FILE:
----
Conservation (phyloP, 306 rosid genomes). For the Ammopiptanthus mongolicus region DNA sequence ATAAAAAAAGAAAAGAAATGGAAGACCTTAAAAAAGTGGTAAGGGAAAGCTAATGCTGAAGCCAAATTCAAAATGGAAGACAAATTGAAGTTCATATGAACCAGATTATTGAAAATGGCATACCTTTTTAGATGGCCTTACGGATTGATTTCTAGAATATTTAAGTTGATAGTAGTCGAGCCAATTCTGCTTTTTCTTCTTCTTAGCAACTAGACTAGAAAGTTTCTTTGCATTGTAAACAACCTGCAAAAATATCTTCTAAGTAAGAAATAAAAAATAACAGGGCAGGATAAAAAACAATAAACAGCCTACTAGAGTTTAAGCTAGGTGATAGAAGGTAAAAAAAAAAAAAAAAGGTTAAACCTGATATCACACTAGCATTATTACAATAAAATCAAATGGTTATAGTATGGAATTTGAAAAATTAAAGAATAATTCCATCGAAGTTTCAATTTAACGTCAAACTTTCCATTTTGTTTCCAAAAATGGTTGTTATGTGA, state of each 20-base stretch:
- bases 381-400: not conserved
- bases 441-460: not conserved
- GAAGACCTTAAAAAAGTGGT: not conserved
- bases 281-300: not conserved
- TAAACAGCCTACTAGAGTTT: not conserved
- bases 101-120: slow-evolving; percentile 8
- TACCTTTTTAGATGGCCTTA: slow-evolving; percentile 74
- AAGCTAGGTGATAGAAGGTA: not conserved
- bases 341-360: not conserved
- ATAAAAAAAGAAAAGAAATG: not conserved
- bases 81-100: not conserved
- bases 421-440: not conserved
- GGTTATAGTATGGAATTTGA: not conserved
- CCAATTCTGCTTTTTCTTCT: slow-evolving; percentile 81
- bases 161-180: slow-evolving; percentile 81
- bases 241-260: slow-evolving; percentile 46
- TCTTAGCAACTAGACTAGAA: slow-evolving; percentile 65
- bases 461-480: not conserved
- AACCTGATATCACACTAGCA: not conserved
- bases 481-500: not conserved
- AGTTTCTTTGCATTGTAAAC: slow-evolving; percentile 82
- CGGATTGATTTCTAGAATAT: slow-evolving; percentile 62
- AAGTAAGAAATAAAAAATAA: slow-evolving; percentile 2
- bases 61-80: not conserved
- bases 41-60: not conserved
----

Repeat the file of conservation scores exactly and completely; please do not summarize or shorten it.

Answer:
Conservation (phyloP, 306 rosid genomes). For the Ammopiptanthus mongolicus region DNA sequence ATAAAAAAAGAAAAGAAATGGAAGACCTTAAAAAAGTGGTAAGGGAAAGCTAATGCTGAAGCCAAATTCAAAATGGAAGACAAATTGAAGTTCATATGAACCAGATTATTGAAAATGGCATACCTTTTTAGATGGCCTTACGGATTGATTTCTAGAATATTTAAGTTGATAGTAGTCGAGCCAATTCTGCTTTTTCTTCTTCTTAGCAACTAGACTAGAAAGTTTCTTTGCATTGTAAACAACCTGCAAAAATATCTTCTAAGTAAGAAATAAAAAATAACAGGGCAGGATAAAAAACAATAAACAGCCTACTAGAGTTTAAGCTAGGTGATAGAAGGTAAAAAAAAAAAAAAAAGGTTAAACCTGATATCACACTAGCATTATTACAATAAAATCAAATGGTTATAGTATGGAATTTGAAAAATTAAAGAATAATTCCATCGAAGTTTCAATTTAACGTCAAACTTTCCATTTTGTTTCCAAAAATGGTTGTTATGTGA, state of each 20-base stretch:
- bases 381-400: not conserved
- bases 441-460: not conserved
- GAAGACCTTAAAAAAGTGGT: not conserved
- bases 281-300: not conserved
- TAAACAGCCTACTAGAGTTT: not conserved
- bases 101-120: slow-evolving; percentile 8
- TACCTTTTTAGATGGCCTTA: slow-evolving; percentile 74
- AAGCTAGGTGATAGAAGGTA: not conserved
- bases 341-360: not conserved
- ATAAAAAAAGAAAAGAAATG: not conserved
- bases 81-100: not conserved
- bases 421-440: not conserved
- GGTTATAGTATGGAATTTGA: not conserved
- CCAATTCTGCTTTTTCTTCT: slow-evolving; percentile 81
- bases 161-180: slow-evolving; percentile 81
- bases 241-260: slow-evolving; percentile 46
- TCTTAGCAACTAGACTAGAA: slow-evolving; percentile 65
- bases 461-480: not conserved
- AACCTGATATCACACTAGCA: not conserved
- bases 481-500: not conserved
- AGTTTCTTTGCATTGTAAAC: slow-evolving; percentile 82
- CGGATTGATTTCTAGAATAT: slow-evolving; percentile 62
- AAGTAAGAAATAAAAAATAA: slow-evolving; percentile 2
- bases 61-80: not conserved
- bases 41-60: not conserved